• Proof of the child's relationship to the U.S. citizen parent. For the biological child of the U.S. citizen this will usually be a certified copy of the foreign birth certificate (and translation if not in English). In circumstances where it is not clear that the birth certificate is adequate proof of a biological relationship between the child and the U.S. citizen parent, other types of evidence, including medical and/or DNA tests, may be required. For an adopted child, it is a certified copy of the final adoption decree (and translation if not in English);
  • The I-551 stamp endorsed in the child's foreign passport showing that the Bureau of Citizenship and Immigration Services admitted the child for lawful permanent residence , or the child's permanent resident card (green card);
  • Proof of identity of the U.S. citizen parent(s)
  • Passport application, passport photographs and fees. Go to Passport Services for forms and full instructions.
Can My Child Get a Birth Certificate (Consular Report of Birth Abroad or CROBA) from the Embassy or Consulate?

No. Only a child who acquired U.S. citizenship at birth can get a birth certificate from an embassy or consulate. A child who acquires U.S. citizenship in accordance with the provisions of the Child Citizenship Act of 2000 is deemed to be a naturalized U.S. citizen.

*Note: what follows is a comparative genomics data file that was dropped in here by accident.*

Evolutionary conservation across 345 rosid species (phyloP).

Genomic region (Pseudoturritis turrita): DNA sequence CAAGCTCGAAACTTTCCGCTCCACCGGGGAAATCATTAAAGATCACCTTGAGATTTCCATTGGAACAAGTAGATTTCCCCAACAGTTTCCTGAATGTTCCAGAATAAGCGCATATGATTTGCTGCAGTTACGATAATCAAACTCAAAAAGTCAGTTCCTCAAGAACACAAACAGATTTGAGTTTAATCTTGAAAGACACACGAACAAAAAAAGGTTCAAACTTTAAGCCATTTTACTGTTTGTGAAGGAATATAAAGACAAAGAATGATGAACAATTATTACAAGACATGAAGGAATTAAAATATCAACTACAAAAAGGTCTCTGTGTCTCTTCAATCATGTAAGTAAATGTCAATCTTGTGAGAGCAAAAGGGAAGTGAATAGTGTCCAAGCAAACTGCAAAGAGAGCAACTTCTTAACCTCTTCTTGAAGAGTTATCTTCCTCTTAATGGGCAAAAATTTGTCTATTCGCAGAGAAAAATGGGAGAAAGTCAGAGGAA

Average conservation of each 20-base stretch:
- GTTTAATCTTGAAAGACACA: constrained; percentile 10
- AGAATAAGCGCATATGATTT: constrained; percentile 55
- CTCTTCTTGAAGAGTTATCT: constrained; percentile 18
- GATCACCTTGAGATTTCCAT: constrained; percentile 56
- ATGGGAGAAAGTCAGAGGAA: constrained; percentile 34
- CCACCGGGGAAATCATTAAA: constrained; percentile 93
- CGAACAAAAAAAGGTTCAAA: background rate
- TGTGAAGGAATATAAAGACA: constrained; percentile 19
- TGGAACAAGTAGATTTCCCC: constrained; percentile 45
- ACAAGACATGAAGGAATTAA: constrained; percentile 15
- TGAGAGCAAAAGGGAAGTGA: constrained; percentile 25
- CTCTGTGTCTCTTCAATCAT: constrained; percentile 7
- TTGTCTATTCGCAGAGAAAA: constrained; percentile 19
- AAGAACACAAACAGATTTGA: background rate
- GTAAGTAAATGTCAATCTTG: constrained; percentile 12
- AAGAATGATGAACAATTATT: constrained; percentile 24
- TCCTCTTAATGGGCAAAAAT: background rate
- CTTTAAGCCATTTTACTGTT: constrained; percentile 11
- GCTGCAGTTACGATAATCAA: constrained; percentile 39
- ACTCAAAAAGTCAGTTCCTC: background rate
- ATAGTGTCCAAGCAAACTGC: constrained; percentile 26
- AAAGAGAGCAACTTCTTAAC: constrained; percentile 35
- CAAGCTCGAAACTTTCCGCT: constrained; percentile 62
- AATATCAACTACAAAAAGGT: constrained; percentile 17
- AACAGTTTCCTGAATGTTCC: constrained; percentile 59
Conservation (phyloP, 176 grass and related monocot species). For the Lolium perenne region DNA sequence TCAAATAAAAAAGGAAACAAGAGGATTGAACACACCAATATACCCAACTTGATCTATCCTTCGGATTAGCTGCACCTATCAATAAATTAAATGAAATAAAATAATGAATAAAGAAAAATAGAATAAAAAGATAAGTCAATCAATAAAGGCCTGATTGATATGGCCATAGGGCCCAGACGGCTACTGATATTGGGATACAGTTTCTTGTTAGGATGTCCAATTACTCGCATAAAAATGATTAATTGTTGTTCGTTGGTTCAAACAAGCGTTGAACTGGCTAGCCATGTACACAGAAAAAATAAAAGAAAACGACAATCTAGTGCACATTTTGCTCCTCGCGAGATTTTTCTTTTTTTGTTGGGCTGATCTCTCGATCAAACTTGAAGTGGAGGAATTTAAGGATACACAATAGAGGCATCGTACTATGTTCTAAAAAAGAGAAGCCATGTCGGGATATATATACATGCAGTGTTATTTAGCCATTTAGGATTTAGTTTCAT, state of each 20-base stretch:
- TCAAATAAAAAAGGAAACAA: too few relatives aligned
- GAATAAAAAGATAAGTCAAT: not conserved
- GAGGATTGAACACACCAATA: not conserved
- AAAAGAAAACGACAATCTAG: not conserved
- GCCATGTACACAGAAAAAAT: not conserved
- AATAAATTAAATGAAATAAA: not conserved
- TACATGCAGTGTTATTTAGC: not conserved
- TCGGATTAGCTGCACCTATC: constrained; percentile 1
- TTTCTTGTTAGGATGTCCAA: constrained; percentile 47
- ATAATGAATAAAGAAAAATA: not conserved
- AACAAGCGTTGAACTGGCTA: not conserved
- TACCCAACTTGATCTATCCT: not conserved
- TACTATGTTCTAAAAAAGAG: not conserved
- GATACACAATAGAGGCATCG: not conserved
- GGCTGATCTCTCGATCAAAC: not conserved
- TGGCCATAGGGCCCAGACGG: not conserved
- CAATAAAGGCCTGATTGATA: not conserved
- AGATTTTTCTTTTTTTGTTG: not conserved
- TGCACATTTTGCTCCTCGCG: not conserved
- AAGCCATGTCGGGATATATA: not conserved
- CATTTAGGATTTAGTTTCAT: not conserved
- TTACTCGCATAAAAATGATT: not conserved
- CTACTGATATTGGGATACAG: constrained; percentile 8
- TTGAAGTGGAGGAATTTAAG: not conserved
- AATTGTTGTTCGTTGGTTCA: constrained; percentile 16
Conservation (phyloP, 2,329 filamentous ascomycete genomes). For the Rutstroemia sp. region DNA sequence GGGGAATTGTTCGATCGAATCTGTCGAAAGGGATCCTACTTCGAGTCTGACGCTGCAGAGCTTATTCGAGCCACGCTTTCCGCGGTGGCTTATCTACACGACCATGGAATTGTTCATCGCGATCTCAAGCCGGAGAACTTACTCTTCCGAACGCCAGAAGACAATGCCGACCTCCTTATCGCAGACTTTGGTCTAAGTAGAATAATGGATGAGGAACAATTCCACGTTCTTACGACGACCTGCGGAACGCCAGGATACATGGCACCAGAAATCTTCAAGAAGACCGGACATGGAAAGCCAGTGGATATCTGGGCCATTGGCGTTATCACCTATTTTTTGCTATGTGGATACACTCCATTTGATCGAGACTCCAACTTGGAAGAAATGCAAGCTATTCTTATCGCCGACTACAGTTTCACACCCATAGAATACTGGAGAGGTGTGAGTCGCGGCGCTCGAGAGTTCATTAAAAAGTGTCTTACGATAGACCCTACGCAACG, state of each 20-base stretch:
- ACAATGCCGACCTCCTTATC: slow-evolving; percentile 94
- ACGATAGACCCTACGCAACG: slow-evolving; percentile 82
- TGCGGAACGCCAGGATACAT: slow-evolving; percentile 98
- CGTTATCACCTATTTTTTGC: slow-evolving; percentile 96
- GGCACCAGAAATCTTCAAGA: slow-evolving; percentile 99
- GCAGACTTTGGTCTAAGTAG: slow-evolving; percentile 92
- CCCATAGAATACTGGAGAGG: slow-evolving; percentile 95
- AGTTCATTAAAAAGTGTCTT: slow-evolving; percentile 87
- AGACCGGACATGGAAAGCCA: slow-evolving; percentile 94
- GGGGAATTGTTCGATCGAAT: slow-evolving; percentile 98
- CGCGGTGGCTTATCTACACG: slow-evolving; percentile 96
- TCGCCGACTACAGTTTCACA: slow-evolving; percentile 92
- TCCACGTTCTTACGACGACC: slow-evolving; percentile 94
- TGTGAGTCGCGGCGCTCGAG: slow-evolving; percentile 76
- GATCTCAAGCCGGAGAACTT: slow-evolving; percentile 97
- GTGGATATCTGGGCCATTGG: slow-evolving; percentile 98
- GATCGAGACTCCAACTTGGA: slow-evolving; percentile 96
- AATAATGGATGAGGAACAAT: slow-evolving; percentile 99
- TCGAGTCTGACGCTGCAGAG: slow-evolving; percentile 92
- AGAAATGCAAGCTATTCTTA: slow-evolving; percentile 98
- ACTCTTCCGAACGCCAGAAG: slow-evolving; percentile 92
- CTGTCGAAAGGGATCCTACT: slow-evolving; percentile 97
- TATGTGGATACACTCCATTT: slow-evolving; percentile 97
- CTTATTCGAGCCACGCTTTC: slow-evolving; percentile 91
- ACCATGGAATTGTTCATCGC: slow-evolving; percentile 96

Section 322: Children Born and Residing Outside of the United States: Conditions for Acquiring Certificate of Citizenship

Another section of the Child Citizenship Act provides that children (biological or adopted) of U.S. citizens who are born and reside abroad, and who do not become U.S. citizens at birth can apply to the Bureau of Citizenship and Immigration Services for a Certificate of Citizenship if the following conditions are met.

  • At least one parent of the child is a U.S. citizen by birth or naturalization;
  • The U.S. citizen parent has been physically present in the United States for a total of at least five years, at least two of which are after the age of 14. If the child's U.S. citizen parent cannot meet the physical presence requirement, one of the child's U.S. citizen grandparents can meet it.
  • The child is under the age of eighteen;.
  • The child lives abroad in the legal and physical custody of the U.S. citizen parent and has been lawfully admitted into the United States as a nonimmigrant.
  • If the child is an orphan, the adoption must be finalized.

Children who acquire citizenship under this new provision do not acquire citizenship automatically. They must apply to the Bureau of Citizenship and Immigration Services for a Certificate of Citizenship by completing form N-600K and remitting the necessary filing fee. The form may be submitted to any field office of the Bureau of Citizenship and Immigration Services and may be obtained by going to www.uscis.gov/portal/site/uscis/menuitem and entering N-600K in the search box.

Who May File the N-600K Form?

The form may be filed by a U.S. citizen parent. If, however, the U.S. citizen parent has died during the preceding five years, the form may be filed by either a U.S. citizen grandparent or a U.S. citizen legal guardian.

May the N-600K Form be Filed from Overseas?

Yes.

When does the Child Acquire U.S. Citizenship Under Section 322?

The child acquires U.S. citizenship only when the Bureau of U.S. Citizenship and Immigration Services approves the application for the Certificate of Citizenship.